Tag Archives: ecology

Adventures in publishing

A new open access journal, Ideas in Ecology and Evolution, has, well, opened. It’s published at Queen’s College in Canada.

“So?” you ask, “there are lots of journals up starting all the time”.

This one is different. It’s experimenting with a lot of things (ok, so there seem to be a lot of journals experimenting with the model lately). The subject matter is not research per se, but ideas. Having been to my share of ecology and evolution conferences and discussion, I can see this journal has opened itself up to some quite lovely discussions.

As explained by Bob O’hara, there are some interesting review process experiments going on here too. Authors pay to get their ideas published, reviewers are paid, reviewers are not anonymous and they get to publish their views of the article as a companion piece. Bob discusses the issues we’ve all heard about the pros of anonymity (and they are valid ones), but this might work in this case. I also agree with Bob on one point, this structure (reviewers publishing their views) will indeed increase discussion, but I’d too like to see some mechanism for a broader discussion. As it is designed now, it will be like watching TV pundits arguing the finer points of health policy, which I guess is informative, but I’d like to see some mechanism that allows a broader discussion of the article. Something like PLoS has, which I think would actually work better in a journal of ideas like this.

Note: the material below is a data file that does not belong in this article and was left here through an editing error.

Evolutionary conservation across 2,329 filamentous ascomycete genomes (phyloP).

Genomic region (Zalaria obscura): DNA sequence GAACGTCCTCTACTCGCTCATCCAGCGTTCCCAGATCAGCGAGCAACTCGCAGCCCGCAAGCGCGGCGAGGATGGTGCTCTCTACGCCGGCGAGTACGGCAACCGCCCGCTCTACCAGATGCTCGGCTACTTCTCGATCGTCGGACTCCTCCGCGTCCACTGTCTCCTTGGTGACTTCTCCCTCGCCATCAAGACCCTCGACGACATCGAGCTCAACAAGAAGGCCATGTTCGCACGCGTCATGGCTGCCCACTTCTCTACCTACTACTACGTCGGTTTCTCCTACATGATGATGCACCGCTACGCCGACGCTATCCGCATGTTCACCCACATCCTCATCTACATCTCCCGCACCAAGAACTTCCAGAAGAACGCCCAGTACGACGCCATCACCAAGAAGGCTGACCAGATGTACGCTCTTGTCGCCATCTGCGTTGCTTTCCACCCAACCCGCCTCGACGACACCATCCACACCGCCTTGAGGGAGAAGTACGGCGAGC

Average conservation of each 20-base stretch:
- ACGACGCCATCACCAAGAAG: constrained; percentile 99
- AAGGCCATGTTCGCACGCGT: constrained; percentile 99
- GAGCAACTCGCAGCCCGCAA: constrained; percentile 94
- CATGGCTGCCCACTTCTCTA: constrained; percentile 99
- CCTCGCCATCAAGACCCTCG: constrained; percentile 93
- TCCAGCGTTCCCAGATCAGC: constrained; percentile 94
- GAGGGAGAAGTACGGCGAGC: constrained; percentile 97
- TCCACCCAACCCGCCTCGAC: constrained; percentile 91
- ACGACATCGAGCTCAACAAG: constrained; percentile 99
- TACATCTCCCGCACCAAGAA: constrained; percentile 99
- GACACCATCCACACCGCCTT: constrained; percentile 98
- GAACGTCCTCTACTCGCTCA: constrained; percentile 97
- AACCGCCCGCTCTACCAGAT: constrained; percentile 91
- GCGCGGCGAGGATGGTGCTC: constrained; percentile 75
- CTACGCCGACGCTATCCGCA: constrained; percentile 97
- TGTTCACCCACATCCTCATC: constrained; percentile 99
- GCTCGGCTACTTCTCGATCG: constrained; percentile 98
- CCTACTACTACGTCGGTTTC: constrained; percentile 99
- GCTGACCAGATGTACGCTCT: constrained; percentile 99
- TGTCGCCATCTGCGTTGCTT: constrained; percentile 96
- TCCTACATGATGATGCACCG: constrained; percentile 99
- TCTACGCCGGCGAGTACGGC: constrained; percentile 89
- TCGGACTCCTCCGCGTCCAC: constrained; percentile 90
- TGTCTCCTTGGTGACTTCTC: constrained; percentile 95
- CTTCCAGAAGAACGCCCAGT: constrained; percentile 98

Well, we’ll see. Right now there is nothing there but the editorial. I’ll be watching though.

hat tip: Coturnix


vegbankWe do mainly genomics and molecular biology resources around here, but I thought I’d mention this database I learned about at the Special Libraries Association conference this week. The database is “VegBank” and is a repository of plot data of species numbers and types from across the US and Canada. A great resource, I am told, if you do ecological studies.

So, it’s not specifically genomics nor molecular, but it is biological and a database so it might be of use to one of our readers!

This is one of the nice benefits of attending these conferences, we get to learn a lot about resources and databases we might not have heard about otherwise. There are so many out there, no directory or google search is going to find them all. From VegBank, Continue reading